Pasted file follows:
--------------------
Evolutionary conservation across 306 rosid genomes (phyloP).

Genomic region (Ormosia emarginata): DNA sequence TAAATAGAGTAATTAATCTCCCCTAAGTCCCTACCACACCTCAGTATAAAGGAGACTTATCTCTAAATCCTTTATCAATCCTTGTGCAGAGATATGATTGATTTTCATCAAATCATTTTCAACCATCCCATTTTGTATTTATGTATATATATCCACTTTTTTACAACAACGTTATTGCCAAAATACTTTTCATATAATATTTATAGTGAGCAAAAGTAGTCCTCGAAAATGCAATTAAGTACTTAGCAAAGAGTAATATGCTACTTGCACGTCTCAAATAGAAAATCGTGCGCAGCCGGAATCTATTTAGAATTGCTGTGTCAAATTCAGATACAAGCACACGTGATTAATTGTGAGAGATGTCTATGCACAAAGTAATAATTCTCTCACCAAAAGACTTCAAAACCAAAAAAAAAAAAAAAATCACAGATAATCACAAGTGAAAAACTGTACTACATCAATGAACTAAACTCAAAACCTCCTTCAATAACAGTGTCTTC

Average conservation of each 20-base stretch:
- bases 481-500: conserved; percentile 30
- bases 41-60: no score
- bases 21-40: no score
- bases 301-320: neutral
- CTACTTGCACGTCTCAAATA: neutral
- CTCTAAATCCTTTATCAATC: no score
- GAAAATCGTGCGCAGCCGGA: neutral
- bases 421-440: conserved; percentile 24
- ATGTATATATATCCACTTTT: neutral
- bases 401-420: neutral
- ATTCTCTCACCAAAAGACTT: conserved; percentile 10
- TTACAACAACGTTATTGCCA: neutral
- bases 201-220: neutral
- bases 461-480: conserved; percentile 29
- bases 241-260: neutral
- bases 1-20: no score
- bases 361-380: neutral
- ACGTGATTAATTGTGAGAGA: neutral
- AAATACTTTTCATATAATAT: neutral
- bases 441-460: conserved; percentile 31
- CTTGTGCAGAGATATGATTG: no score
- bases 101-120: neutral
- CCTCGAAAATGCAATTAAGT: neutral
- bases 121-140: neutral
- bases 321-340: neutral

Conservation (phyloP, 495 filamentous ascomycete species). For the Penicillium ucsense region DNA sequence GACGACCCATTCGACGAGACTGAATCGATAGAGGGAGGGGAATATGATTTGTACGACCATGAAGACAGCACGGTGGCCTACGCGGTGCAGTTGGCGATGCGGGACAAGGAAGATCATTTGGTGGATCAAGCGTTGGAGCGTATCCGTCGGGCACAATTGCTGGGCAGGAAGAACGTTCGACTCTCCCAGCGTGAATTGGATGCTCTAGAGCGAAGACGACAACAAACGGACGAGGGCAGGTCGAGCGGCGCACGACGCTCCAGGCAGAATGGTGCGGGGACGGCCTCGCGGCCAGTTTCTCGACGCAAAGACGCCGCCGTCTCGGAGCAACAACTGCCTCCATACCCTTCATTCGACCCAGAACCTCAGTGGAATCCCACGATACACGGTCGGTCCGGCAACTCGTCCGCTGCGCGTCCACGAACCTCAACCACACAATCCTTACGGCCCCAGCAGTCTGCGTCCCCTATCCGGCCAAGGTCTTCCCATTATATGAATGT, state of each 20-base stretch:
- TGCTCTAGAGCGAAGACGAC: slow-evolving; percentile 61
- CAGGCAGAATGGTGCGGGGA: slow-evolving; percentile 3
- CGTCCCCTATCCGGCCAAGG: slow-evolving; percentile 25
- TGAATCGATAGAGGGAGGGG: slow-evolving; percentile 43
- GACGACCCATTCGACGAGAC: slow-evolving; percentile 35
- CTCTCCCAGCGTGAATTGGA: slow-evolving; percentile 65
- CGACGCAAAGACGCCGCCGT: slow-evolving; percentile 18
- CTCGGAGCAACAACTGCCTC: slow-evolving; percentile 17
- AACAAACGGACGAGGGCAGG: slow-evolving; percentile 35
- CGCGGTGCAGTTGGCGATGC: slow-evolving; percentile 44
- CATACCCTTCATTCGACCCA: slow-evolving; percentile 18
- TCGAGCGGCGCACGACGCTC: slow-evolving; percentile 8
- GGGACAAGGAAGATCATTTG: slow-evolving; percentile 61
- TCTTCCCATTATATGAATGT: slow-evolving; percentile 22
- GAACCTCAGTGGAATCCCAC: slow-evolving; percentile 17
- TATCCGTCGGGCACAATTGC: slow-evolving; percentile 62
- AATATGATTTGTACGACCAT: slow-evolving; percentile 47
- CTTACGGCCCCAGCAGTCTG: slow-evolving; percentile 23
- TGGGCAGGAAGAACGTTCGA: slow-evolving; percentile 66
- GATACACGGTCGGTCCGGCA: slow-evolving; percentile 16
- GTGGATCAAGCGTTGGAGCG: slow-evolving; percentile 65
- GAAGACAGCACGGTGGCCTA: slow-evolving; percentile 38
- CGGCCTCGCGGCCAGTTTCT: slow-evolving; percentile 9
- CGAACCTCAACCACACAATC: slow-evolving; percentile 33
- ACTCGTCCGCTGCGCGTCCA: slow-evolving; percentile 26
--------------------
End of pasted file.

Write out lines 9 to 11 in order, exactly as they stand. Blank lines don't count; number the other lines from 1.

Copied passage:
- CTCTAAATCCTTTATCAATC: no score
- GAAAATCGTGCGCAGCCGGA: neutral
- bases 421-440: conserved; percentile 24